Mind Your Farm Business — Ep. 38: What's the tax implication of buying vs. leasing?


There are some stubborn myths in agriculture — rain falls 90 days after fog, wheat should be seeded in bushels per acre, and there’s a tax advantage to leasing versus buying equipment.

In reality though, each of these statements is at least somewhat false. Fog and rain are not correlated, wheat should be planted in desired seeds/acre worked into pounds or kilograms first, and, for the most part, the tax advantage to leasing equipment has all but disappeared following last falls updates to Canada’s tax code.

Lance Stockbrugger, a former accountant and current farmer from Saskatchewan, says that the buy vs. lease question was one that he fielded nearly daily in his accounting practice. And, more often than not, when pressed for why a farmer was favouring a lease over a purchase, they cited the tax implication of the business write-off as a driving factor.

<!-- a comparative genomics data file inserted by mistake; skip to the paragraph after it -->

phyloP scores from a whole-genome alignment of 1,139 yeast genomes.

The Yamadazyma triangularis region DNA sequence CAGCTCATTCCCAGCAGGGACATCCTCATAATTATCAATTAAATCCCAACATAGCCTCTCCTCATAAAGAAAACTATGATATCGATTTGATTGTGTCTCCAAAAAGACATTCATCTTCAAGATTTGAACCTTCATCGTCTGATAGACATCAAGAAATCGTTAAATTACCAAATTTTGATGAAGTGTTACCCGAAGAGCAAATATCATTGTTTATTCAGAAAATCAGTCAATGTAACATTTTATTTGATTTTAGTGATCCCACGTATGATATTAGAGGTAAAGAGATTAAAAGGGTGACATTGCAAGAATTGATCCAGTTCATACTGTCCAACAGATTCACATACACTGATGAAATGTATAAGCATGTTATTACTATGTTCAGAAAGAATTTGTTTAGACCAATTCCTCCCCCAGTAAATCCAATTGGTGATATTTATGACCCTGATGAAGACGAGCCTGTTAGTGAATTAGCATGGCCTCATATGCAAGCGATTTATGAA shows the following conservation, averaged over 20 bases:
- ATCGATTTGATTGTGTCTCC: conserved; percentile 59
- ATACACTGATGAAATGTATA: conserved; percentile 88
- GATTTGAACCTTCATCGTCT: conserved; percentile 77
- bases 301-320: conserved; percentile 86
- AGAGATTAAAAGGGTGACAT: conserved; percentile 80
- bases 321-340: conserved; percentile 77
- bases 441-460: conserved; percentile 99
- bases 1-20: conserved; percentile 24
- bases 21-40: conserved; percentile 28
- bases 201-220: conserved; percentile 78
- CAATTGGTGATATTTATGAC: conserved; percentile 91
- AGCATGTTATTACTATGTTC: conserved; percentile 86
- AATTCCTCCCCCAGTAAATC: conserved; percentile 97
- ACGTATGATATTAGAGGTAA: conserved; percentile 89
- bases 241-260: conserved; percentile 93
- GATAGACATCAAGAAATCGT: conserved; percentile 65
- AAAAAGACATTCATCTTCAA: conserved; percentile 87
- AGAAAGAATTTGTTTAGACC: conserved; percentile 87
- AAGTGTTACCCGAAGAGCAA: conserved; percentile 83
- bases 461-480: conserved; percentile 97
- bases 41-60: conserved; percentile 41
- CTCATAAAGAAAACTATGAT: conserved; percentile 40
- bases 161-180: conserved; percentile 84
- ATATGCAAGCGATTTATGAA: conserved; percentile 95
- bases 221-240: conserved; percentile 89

As Stockbrugger explains in this episode of Mind Your Farm Business, there are very good reasons to choose a lease over a purchase, but the tax implications of either fall somewhere third or even fourth on the list of considerations. Leasing has its place, he says, but trying to save on taxes isn’t one of them. Cash flow, interest rates, and capital budget constraints all have to be considered. What’s more, in recent legislative changes, the balance of which is more advantageous in a financial sense has actually shifted to buying over leasing.

From what type of person should lease, to how to treat that equipment, and on to some of the pitfalls of both buying and leasing, listen on as Stockbrugger walks us through this important financial decision.

Disclaimer: Royal Bank of Canada and its subsidiaries are not responsible for the information provided in this podcast, and this information does not necessarily reflect the views of Royal Bank of Canada or any of its subsidiaries. No endorsement of any third parties or their advice, opinions, information, products or services is expressly given or implied by Royal Bank of Canada or any of its subsidiaries.

Hear more Mind Your Farm Business episodes here. 

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